“The promotion of mental health has — for the first time — been included in the United Nations Sustainable Development Agenda as a goal to be reached by 2030,” write Ferreira and Smith. “In a rapidly warming world, temperature increases pose a challenge to achieving that goal of ‘good health and well-being.’”

“Our study attempted to gauge the magnitude of that challenge by quantifying the effect of temperature on self-reported mental health,” they add.

How the study was done

For their study, the researchers used data on 3 million Americans who participated between 1993 and 2010 in the Behavioral Risk Factor Surveillance System (BRFSS), an ongoing state-based system of health surveys conducted annually under the direction of the Centers for Disease Control and Prevention (CDC). One of the survey questions ask participants to provide the number of days during the previous month when, because of stress, depression or other negative emotions, they felt their mental health was not good. …

The rest of this article is only available to active members of Questia

Already a member? Log in now.

Notes for this article

Add a new note
If you are trying to select text to create highlights or citations, remember that you must now click or tap on the first word, and then click or tap on the last word.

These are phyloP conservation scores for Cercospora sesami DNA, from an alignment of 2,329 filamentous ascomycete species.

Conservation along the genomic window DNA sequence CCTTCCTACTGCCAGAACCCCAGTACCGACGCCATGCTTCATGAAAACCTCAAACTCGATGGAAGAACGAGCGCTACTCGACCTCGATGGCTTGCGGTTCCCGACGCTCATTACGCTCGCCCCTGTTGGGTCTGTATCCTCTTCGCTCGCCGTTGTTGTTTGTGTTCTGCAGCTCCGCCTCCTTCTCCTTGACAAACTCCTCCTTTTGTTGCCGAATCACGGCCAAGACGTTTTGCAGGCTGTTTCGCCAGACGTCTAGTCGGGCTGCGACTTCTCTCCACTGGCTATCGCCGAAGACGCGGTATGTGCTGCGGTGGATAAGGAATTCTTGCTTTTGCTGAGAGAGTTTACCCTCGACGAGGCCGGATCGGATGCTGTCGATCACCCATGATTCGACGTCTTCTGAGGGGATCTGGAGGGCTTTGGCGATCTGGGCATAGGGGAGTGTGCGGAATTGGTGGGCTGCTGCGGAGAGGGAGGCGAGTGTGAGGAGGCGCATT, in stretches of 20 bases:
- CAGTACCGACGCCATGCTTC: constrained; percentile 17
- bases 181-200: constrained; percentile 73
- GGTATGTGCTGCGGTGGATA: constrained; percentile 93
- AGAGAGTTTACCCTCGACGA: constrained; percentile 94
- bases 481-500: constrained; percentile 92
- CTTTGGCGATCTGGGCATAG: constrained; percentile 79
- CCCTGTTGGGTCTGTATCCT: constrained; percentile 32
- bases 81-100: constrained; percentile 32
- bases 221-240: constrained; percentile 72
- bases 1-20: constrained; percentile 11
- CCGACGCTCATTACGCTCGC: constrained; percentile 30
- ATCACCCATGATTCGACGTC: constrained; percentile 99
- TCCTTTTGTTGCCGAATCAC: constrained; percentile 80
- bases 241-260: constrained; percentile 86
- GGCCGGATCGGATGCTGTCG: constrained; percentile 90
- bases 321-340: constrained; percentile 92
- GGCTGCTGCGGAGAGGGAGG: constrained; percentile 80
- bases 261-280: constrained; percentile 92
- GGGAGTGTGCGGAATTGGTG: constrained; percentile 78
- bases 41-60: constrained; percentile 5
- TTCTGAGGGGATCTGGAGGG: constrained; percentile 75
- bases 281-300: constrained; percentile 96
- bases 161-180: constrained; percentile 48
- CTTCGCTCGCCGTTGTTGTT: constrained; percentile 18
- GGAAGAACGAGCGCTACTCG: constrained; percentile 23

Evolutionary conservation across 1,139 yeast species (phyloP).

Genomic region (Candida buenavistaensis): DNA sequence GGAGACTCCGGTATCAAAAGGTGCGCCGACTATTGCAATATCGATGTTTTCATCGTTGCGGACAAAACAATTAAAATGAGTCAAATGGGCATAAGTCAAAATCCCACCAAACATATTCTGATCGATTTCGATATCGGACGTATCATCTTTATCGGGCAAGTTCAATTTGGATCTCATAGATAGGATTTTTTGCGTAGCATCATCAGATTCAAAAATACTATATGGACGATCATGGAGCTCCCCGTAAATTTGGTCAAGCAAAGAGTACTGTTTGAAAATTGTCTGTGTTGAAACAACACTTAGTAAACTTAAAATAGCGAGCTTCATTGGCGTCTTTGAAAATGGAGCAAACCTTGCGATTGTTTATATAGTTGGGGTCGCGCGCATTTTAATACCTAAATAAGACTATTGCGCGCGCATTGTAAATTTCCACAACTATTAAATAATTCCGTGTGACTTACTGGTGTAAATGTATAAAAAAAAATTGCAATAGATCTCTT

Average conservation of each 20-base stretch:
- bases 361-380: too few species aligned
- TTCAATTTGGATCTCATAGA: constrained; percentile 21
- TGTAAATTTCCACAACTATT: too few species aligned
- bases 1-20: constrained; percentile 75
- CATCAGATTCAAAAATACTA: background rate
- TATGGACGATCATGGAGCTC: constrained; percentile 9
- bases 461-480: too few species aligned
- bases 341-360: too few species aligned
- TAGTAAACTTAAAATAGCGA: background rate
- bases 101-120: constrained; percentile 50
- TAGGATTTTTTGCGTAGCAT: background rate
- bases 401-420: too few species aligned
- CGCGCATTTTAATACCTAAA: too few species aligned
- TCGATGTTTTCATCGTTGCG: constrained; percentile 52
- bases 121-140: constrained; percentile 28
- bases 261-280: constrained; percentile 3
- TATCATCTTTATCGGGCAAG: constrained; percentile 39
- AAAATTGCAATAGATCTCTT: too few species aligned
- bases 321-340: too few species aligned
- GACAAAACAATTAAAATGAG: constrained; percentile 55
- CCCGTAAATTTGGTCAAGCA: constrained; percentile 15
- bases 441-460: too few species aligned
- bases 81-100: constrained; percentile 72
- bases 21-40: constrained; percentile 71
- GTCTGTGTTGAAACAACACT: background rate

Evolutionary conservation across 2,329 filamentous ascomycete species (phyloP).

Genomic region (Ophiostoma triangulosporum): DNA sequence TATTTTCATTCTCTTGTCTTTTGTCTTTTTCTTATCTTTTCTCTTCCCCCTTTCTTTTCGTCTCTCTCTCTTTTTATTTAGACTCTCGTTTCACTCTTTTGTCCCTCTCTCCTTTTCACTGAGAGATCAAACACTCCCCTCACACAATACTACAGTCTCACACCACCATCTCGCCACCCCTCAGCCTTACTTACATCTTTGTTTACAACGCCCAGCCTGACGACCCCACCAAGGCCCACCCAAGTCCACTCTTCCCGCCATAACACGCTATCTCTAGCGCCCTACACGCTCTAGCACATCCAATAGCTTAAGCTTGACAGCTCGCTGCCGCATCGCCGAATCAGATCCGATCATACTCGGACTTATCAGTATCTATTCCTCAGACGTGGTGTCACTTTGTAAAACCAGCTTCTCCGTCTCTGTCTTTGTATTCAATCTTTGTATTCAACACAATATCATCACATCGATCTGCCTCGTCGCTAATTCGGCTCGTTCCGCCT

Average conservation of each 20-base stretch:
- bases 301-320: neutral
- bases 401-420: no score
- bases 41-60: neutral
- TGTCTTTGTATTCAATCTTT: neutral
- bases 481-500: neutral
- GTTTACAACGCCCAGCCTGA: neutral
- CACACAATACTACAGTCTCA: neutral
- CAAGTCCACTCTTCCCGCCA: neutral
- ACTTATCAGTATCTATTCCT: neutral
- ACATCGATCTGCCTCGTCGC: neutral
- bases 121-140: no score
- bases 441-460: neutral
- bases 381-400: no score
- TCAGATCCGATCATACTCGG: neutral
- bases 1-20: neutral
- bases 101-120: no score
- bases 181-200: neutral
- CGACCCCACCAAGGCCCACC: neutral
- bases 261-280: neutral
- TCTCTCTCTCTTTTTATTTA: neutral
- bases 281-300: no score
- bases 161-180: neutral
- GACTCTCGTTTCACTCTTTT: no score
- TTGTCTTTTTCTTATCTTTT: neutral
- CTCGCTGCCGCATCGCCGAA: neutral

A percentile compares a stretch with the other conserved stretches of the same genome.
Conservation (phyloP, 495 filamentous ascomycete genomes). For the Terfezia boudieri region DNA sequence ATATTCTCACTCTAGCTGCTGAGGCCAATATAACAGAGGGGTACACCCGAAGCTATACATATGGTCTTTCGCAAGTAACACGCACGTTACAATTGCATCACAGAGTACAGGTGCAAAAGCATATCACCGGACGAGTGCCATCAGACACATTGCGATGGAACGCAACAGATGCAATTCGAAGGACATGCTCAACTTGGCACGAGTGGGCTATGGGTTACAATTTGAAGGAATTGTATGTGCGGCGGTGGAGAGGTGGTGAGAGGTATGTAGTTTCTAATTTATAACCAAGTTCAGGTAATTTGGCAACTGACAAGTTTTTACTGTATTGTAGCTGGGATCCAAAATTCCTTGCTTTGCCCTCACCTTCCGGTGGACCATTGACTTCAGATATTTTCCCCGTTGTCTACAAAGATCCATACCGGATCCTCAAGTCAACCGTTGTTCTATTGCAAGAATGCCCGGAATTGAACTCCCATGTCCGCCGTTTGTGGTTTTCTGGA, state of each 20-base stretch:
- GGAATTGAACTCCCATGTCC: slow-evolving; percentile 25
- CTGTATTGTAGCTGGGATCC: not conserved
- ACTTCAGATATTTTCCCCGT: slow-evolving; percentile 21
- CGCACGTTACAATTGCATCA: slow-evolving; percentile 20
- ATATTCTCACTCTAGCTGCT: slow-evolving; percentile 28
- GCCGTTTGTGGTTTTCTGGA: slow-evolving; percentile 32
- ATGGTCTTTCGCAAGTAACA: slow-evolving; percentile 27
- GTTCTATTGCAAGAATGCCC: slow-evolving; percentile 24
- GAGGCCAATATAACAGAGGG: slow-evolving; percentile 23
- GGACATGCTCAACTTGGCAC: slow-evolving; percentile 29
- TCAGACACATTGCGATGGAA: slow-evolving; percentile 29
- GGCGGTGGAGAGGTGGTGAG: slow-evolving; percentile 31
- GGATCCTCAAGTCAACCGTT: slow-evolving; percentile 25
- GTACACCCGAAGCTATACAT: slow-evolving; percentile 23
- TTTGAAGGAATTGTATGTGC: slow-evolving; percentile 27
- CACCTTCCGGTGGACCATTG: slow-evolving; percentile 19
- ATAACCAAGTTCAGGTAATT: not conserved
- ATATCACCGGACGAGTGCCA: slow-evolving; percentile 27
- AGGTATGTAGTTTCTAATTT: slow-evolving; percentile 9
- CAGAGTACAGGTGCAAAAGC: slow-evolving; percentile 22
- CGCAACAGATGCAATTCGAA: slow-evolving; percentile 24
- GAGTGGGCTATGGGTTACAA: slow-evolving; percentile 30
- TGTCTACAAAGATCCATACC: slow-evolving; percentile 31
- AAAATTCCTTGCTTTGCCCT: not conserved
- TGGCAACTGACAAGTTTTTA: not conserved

One moment ...
Default project is now your active project.
Project items
Notes
Cite this article

Cited article

Style
Citations are available only to our active members.
Buy instant access to cite pages or passages in MLA 8, MLA 7, APA and Chicago citation styles.

(Einhorn, 1992, p. 25)

(Einhorn 25)

(Einhorn 25)

1. Lois J. Einhorn, Abraham Lincoln, the Orator: Penetrating the Lincoln Legend (Westport, CT: Greenwood Press, 1992), 25, http://www.questia.com/read/27419298.

Note: primary sources have slightly different requirements for citation. Please see these guidelines for more information.

Cited article

Hotter Weather Linked to Increased Stress and Other Psychological Problems
Settings

Settings

Typeface
Text size Smaller Larger Reset View mode
Search within

Search within this article